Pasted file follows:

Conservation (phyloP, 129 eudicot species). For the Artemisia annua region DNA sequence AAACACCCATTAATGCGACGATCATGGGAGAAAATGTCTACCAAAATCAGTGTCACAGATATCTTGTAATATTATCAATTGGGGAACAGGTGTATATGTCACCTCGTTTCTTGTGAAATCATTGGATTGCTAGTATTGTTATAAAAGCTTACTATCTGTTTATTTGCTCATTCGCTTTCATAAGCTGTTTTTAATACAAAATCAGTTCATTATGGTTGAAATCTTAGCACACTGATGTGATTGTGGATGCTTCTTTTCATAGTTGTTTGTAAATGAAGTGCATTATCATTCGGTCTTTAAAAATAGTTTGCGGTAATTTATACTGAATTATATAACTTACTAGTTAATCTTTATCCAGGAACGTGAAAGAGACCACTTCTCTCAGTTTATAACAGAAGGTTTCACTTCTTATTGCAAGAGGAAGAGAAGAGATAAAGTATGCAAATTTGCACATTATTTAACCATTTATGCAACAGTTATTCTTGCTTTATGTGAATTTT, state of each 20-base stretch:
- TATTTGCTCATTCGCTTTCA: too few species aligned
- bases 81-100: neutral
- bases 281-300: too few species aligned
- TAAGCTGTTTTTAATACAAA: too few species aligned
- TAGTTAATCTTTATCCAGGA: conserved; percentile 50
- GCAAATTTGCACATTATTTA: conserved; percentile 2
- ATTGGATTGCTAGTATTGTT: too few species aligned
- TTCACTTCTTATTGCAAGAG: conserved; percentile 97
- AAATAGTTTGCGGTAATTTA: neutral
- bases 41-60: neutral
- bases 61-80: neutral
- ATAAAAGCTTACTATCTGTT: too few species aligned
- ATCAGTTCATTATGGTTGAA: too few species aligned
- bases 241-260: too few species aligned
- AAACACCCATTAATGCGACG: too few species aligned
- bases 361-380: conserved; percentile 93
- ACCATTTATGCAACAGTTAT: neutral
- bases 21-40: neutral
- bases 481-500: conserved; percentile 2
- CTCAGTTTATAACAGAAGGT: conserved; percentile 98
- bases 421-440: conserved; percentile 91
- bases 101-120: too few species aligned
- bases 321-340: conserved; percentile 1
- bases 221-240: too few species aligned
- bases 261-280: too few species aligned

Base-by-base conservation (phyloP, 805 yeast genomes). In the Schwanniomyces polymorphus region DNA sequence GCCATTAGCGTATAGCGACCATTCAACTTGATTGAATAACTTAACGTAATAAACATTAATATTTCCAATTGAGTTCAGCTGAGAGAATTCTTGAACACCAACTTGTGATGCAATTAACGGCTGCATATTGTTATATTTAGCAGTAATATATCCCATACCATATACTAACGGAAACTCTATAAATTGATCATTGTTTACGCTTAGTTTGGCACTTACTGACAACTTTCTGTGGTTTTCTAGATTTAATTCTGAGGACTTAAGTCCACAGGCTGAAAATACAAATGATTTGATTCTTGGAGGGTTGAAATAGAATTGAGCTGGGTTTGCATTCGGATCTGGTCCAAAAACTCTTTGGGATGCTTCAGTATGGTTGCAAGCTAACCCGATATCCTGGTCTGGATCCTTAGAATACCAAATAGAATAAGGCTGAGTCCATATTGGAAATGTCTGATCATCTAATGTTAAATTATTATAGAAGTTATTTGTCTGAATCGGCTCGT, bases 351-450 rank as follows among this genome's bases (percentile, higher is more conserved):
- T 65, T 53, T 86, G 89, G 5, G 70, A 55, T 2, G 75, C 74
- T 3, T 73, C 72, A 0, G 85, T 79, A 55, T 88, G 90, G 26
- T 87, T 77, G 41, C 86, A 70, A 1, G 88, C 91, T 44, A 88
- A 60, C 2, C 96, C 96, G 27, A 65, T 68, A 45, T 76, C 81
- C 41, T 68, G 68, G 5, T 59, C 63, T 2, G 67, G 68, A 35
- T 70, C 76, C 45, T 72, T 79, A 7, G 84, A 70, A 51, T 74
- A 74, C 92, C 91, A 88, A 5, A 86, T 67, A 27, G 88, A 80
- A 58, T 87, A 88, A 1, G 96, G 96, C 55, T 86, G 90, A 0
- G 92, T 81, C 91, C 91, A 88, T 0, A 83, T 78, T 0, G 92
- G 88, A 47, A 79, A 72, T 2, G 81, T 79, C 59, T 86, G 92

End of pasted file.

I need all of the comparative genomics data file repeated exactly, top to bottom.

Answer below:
Conservation (phyloP, 129 eudicot species). For the Artemisia annua region DNA sequence AAACACCCATTAATGCGACGATCATGGGAGAAAATGTCTACCAAAATCAGTGTCACAGATATCTTGTAATATTATCAATTGGGGAACAGGTGTATATGTCACCTCGTTTCTTGTGAAATCATTGGATTGCTAGTATTGTTATAAAAGCTTACTATCTGTTTATTTGCTCATTCGCTTTCATAAGCTGTTTTTAATACAAAATCAGTTCATTATGGTTGAAATCTTAGCACACTGATGTGATTGTGGATGCTTCTTTTCATAGTTGTTTGTAAATGAAGTGCATTATCATTCGGTCTTTAAAAATAGTTTGCGGTAATTTATACTGAATTATATAACTTACTAGTTAATCTTTATCCAGGAACGTGAAAGAGACCACTTCTCTCAGTTTATAACAGAAGGTTTCACTTCTTATTGCAAGAGGAAGAGAAGAGATAAAGTATGCAAATTTGCACATTATTTAACCATTTATGCAACAGTTATTCTTGCTTTATGTGAATTTT, state of each 20-base stretch:
- TATTTGCTCATTCGCTTTCA: too few species aligned
- bases 81-100: neutral
- bases 281-300: too few species aligned
- TAAGCTGTTTTTAATACAAA: too few species aligned
- TAGTTAATCTTTATCCAGGA: conserved; percentile 50
- GCAAATTTGCACATTATTTA: conserved; percentile 2
- ATTGGATTGCTAGTATTGTT: too few species aligned
- TTCACTTCTTATTGCAAGAG: conserved; percentile 97
- AAATAGTTTGCGGTAATTTA: neutral
- bases 41-60: neutral
- bases 61-80: neutral
- ATAAAAGCTTACTATCTGTT: too few species aligned
- ATCAGTTCATTATGGTTGAA: too few species aligned
- bases 241-260: too few species aligned
- AAACACCCATTAATGCGACG: too few species aligned
- bases 361-380: conserved; percentile 93
- ACCATTTATGCAACAGTTAT: neutral
- bases 21-40: neutral
- bases 481-500: conserved; percentile 2
- CTCAGTTTATAACAGAAGGT: conserved; percentile 98
- bases 421-440: conserved; percentile 91
- bases 101-120: too few species aligned
- bases 321-340: conserved; percentile 1
- bases 221-240: too few species aligned
- bases 261-280: too few species aligned

Base-by-base conservation (phyloP, 805 yeast genomes). In the Schwanniomyces polymorphus region DNA sequence GCCATTAGCGTATAGCGACCATTCAACTTGATTGAATAACTTAACGTAATAAACATTAATATTTCCAATTGAGTTCAGCTGAGAGAATTCTTGAACACCAACTTGTGATGCAATTAACGGCTGCATATTGTTATATTTAGCAGTAATATATCCCATACCATATACTAACGGAAACTCTATAAATTGATCATTGTTTACGCTTAGTTTGGCACTTACTGACAACTTTCTGTGGTTTTCTAGATTTAATTCTGAGGACTTAAGTCCACAGGCTGAAAATACAAATGATTTGATTCTTGGAGGGTTGAAATAGAATTGAGCTGGGTTTGCATTCGGATCTGGTCCAAAAACTCTTTGGGATGCTTCAGTATGGTTGCAAGCTAACCCGATATCCTGGTCTGGATCCTTAGAATACCAAATAGAATAAGGCTGAGTCCATATTGGAAATGTCTGATCATCTAATGTTAAATTATTATAGAAGTTATTTGTCTGAATCGGCTCGT, bases 351-450 rank as follows among this genome's bases (percentile, higher is more conserved):
- T 65, T 53, T 86, G 89, G 5, G 70, A 55, T 2, G 75, C 74
- T 3, T 73, C 72, A 0, G 85, T 79, A 55, T 88, G 90, G 26
- T 87, T 77, G 41, C 86, A 70, A 1, G 88, C 91, T 44, A 88
- A 60, C 2, C 96, C 96, G 27, A 65, T 68, A 45, T 76, C 81
- C 41, T 68, G 68, G 5, T 59, C 63, T 2, G 67, G 68, A 35
- T 70, C 76, C 45, T 72, T 79, A 7, G 84, A 70, A 51, T 74
- A 74, C 92, C 91, A 88, A 5, A 86, T 67, A 27, G 88, A 80
- A 58, T 87, A 88, A 1, G 96, G 96, C 55, T 86, G 90, A 0
- G 92, T 81, C 91, C 91, A 88, T 0, A 83, T 78, T 0, G 92
- G 88, A 47, A 79, A 72, T 2, G 81, T 79, C 59, T 86, G 92